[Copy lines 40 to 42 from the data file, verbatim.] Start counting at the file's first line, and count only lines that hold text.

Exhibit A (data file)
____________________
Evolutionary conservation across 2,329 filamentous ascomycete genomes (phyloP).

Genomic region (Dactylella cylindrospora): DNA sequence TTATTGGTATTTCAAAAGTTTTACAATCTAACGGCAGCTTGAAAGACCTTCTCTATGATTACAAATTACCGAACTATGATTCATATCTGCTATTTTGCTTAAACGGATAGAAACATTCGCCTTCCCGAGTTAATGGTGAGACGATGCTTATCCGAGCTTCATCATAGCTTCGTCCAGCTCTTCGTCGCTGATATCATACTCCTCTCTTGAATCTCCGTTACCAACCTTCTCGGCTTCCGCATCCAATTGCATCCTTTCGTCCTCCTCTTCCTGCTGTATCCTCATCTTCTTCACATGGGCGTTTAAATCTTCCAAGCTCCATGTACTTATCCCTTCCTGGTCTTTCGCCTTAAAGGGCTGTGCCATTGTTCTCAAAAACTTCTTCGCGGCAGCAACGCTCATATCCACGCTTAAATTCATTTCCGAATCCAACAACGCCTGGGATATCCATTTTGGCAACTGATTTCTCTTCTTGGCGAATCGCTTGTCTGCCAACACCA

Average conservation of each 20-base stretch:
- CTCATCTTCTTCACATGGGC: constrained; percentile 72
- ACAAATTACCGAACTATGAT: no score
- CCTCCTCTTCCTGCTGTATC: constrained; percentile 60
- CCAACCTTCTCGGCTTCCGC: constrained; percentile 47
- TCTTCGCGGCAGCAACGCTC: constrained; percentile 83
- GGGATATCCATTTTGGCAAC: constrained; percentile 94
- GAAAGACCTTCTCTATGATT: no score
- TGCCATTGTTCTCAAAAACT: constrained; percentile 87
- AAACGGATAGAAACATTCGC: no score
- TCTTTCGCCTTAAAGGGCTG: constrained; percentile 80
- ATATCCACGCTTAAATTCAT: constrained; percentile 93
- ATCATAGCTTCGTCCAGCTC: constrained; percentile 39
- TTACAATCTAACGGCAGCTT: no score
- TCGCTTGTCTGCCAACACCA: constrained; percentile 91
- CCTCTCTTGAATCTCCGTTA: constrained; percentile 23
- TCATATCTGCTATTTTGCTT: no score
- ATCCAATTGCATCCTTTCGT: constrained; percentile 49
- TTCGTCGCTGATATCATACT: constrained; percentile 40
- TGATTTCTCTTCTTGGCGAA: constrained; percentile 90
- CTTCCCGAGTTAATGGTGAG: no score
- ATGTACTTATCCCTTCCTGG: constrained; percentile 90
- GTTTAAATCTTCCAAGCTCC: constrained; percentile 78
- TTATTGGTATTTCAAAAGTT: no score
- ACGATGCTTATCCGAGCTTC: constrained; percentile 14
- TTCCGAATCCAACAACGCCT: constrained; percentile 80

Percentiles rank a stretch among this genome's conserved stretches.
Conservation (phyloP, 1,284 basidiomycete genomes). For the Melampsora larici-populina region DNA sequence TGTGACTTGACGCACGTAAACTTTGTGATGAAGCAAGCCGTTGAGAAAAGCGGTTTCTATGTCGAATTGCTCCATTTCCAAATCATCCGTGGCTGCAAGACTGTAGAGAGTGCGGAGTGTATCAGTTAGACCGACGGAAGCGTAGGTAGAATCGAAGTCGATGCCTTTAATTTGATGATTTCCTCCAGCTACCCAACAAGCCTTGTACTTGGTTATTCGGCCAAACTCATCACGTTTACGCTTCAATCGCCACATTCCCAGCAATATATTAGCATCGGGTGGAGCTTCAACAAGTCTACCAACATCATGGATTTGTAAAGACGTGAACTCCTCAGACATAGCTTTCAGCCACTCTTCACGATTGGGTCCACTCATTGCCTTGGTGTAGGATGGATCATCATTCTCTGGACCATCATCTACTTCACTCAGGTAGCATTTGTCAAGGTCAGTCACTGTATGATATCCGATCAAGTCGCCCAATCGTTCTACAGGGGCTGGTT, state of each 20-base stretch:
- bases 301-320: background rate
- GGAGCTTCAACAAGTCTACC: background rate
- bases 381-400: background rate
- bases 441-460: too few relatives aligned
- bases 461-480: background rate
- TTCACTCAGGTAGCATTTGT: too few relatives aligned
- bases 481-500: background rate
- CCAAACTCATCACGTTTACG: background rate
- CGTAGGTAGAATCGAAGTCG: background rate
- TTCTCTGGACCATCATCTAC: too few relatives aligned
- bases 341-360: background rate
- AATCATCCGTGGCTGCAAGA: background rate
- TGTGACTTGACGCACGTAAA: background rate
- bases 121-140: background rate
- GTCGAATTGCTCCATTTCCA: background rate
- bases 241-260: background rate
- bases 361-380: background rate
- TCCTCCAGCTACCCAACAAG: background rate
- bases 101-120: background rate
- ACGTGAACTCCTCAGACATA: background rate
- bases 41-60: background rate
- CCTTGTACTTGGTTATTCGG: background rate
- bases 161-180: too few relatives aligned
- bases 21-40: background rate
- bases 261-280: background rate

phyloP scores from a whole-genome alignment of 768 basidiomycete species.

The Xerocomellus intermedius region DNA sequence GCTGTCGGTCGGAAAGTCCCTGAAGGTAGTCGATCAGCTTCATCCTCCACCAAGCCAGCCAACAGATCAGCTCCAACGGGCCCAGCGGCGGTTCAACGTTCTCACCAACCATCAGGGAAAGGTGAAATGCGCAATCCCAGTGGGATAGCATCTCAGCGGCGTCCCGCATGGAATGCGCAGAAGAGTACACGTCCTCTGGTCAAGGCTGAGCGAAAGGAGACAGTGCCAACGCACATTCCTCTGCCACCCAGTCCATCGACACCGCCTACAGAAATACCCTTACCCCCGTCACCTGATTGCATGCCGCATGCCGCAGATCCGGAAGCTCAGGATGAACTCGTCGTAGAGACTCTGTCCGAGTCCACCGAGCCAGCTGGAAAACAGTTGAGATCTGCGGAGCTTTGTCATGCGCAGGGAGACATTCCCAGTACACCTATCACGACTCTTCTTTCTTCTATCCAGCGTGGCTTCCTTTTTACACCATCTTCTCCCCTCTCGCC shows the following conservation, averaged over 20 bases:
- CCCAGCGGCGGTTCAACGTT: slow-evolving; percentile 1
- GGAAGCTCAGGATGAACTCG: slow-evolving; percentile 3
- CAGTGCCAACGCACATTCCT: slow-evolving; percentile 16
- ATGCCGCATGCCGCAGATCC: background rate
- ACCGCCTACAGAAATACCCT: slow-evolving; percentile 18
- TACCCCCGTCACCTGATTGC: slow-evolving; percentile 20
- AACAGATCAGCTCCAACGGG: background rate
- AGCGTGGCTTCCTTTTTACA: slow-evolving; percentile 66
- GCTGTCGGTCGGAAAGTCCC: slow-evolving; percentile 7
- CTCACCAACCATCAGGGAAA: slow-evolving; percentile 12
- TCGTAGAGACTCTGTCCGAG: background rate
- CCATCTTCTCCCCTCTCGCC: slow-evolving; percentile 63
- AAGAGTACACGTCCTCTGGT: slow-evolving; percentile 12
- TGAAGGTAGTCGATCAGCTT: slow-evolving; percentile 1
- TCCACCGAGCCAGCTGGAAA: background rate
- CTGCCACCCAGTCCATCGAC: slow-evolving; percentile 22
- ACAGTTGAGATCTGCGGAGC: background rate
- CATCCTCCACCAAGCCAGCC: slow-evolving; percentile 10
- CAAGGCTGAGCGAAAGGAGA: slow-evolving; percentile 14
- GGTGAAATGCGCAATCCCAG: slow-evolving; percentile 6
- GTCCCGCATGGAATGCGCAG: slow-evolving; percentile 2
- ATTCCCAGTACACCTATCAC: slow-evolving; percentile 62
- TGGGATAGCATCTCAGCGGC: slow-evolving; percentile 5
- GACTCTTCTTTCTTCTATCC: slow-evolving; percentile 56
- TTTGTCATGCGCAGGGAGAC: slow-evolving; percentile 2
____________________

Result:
- TTCTCTGGACCATCATCTAC: too few relatives aligned
- bases 341-360: background rate
- AATCATCCGTGGCTGCAAGA: background rate